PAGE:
“Which fight are we supposed to watch?” I asked Steff. “The middle one?”

“The interesting one,” she said. “See the guys in purple down on the floor?”

I looked and saw three men… I thought they were men, but the tunics made it hard to tell at a distance… dressed in purple with green fringe.

“Those are the illusionists,” Steff said. “They’ll throw highlights up in the air… if you hear a bunch of people groan or cheer and you didn’t catch what they saw, look up, because it might get a replay. Though they have a hard time keeping up during the elimination round… like I said, it’s mainly just one big chaotic spectacle.”

As the matches began, I saw how accurate Steff’s description was. The lead marshal blew a whistle, and five separate combats began at once. Two of them were heavy combatants, the rest were light. In one of the side rings, the two fighters pounded across the circle, one with a pair of hand axes and the other armed with a short sword. The axe-wielder had his arms upraised and screamed wildly as he came on. The swordsman didn’t seem to be running quite as wildly.

It was over before any of the other battles were even joined… Axe Guy slashed at his opponent’s head and missed, and got the phantasm of a sword in his guts. Within a second of his fall, a giant image of the two had appeared above the pit, showing in clear detail the look of panic on the swordsman’s face as the axe blades whizzed by, and giving an unnecessarily detailed view of the spectral disembowelment.

It was only an illusion, I told myself… even more, it was an illusion of an illusion. I tried to enjoy the recursion and ignore the gore.

“Noobs,” Steff said, shaking her head as they withdrew and the next pair of fighters moved in. “Oh, look at these guys…”

“The ones in plate?” I asked, thinking she was pointing at the farthest ring from us. They both seemed to have the opposite problem of the hatchetman. Despite their heavy, all-enveloping armor and shields that could have doubled as toboggans, they both had an overabundance of caution and were shuffling very slowly around the very edge of their ring.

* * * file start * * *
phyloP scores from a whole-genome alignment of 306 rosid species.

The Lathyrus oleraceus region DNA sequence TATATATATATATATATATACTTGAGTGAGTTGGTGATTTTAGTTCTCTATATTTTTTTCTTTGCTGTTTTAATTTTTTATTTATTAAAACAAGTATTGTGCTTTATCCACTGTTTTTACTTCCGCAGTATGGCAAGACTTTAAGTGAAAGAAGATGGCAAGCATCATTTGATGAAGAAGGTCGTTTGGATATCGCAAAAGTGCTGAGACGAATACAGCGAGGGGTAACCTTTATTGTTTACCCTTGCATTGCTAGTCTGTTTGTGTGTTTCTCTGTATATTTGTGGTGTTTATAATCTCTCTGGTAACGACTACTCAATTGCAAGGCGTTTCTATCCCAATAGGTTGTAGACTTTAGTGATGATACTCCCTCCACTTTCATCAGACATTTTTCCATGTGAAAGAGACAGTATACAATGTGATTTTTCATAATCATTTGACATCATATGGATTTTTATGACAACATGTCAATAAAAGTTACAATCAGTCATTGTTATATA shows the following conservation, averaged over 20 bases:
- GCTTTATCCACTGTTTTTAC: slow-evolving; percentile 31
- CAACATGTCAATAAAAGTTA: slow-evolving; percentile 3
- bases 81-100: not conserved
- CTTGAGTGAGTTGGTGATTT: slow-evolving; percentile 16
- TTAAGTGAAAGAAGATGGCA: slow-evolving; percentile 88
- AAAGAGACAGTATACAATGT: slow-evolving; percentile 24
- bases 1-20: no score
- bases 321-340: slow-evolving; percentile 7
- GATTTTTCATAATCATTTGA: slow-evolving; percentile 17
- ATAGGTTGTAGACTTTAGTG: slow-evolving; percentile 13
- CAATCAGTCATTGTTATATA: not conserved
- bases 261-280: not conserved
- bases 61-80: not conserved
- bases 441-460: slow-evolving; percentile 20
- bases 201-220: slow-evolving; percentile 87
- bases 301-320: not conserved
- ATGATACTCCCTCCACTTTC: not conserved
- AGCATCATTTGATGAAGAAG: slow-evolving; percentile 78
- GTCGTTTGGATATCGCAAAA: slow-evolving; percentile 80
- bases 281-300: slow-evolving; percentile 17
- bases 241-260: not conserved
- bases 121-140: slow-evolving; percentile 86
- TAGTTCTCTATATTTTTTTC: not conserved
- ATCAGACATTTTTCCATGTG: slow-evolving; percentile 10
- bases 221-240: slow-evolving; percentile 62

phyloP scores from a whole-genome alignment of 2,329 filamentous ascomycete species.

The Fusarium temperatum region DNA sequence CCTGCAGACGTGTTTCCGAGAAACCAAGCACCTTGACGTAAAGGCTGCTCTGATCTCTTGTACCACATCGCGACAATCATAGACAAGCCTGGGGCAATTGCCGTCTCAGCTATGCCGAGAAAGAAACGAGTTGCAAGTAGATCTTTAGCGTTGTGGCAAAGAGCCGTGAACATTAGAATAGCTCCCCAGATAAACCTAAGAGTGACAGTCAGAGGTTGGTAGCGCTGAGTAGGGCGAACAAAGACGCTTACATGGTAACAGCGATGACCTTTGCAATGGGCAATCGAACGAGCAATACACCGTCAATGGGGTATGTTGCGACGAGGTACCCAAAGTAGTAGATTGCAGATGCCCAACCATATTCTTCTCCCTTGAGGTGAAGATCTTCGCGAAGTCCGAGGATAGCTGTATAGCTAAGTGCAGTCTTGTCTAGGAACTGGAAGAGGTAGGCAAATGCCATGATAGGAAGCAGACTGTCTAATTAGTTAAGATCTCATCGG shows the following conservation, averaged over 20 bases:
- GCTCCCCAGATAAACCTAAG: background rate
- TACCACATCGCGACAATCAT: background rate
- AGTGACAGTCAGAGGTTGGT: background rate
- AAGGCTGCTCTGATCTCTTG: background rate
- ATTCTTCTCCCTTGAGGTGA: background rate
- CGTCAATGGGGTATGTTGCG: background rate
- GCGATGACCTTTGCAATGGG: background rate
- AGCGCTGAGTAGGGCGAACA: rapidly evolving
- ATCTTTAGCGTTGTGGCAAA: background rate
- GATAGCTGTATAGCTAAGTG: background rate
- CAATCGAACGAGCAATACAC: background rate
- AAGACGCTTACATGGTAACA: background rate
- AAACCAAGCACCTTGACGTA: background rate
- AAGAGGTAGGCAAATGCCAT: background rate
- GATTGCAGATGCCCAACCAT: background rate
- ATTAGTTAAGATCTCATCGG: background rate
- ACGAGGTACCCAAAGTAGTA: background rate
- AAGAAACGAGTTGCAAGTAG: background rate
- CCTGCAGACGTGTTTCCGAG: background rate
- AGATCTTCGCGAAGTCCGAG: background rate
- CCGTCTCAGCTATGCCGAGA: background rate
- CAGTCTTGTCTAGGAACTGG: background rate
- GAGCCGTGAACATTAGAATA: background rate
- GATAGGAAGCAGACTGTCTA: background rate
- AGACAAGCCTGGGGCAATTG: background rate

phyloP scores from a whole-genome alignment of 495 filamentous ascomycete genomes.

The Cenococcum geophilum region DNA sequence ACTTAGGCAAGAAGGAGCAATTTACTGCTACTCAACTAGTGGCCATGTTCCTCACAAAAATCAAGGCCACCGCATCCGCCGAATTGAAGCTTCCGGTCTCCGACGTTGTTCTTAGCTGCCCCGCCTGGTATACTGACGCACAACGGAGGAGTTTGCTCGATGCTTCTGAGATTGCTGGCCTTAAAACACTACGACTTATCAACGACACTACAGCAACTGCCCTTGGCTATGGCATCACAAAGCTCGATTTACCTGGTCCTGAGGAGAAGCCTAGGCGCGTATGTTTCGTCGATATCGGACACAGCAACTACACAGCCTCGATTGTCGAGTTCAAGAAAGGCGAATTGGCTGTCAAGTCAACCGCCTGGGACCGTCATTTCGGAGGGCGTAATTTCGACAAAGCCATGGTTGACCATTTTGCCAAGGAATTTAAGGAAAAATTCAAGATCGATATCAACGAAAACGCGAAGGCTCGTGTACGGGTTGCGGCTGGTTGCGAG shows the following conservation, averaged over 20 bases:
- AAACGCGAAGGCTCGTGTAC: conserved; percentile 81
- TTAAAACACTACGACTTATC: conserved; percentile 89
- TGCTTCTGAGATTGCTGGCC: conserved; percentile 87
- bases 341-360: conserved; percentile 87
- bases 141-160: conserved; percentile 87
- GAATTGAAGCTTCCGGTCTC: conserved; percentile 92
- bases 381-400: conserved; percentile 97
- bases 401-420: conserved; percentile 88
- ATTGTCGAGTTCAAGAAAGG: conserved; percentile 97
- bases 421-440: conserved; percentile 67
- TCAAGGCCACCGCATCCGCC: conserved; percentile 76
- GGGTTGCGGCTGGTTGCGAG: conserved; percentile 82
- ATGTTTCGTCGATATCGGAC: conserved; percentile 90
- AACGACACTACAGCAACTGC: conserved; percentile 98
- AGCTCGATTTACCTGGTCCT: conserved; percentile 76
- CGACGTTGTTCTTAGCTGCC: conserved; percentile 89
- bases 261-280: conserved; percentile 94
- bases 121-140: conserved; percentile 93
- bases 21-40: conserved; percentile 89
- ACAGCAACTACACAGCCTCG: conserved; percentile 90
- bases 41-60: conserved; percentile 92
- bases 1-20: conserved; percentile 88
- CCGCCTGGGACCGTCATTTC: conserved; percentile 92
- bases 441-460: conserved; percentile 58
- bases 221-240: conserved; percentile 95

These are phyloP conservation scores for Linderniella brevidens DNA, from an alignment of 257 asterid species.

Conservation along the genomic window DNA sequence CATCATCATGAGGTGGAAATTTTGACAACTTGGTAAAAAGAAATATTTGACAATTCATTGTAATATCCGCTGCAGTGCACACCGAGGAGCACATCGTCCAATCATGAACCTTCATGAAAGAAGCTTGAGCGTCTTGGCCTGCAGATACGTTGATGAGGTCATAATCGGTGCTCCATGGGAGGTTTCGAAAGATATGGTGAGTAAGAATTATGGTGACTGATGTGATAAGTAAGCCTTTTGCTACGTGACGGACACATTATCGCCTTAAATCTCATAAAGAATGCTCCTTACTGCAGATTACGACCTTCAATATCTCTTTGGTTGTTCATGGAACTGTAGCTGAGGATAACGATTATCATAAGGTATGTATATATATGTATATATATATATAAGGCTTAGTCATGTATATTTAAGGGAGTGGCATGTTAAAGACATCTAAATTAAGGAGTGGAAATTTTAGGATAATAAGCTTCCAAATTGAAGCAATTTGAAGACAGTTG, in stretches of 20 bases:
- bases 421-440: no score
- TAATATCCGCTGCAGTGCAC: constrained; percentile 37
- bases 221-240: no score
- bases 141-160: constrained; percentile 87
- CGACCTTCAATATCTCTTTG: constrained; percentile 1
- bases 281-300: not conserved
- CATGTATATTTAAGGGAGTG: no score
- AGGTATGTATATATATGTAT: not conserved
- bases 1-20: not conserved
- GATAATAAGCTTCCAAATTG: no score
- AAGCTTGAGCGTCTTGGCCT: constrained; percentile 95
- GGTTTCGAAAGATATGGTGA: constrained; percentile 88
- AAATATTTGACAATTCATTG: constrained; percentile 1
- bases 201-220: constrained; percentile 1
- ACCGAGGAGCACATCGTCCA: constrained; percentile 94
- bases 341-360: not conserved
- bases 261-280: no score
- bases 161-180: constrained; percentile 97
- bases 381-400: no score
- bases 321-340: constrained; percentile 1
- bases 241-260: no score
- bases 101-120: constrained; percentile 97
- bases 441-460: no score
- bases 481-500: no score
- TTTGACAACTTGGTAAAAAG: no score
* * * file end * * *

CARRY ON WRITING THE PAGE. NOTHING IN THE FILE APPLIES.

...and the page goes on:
“No, the ones on the right,” she said. “Those are the ones to watch.”

They were the other pair of heavy fighters, though they seemed to be more reasonable both in their armor choices and approach to the combat. It looked like one of them was wearing mail with heavier armor strapped to his shoulders, forearms, thighs, and chest, which gave him more mobility. The other one looked like he was wearing solid plate on his torso but had his arms bare. The first one was armed with a great big broadsword , and the other one had a flail consisting of a spiked ball on a short chain. They were approaching each other warily, but steadily.

“One of those guys is going to lose this match, but I’ll bet they both end up making it past the rush,” Steff said. “They’re way better than any of these other clowns.”

“You’ve seen them fight before?” I asked.

“No, but just look at them,” Steff said. “And if your poor human-ish eyes can’t make out the fine details… well… just look at the rest of the jokers.”

“Oh, look out!” Amaranth shouted, half-rising from her seat and cupping a hand by her mouth.

“What?” Steff and I both asked, realizing we’d missed something.

“He foot-faulted, or something,” Amaranth said, pointing to one of the armored titans who was being pulled aside by a marshal. “The poor dear didn’t even get to fight.”

“He’ll get another chance,” Steff said. “Anyway, it’s his own fault for not stepping up.”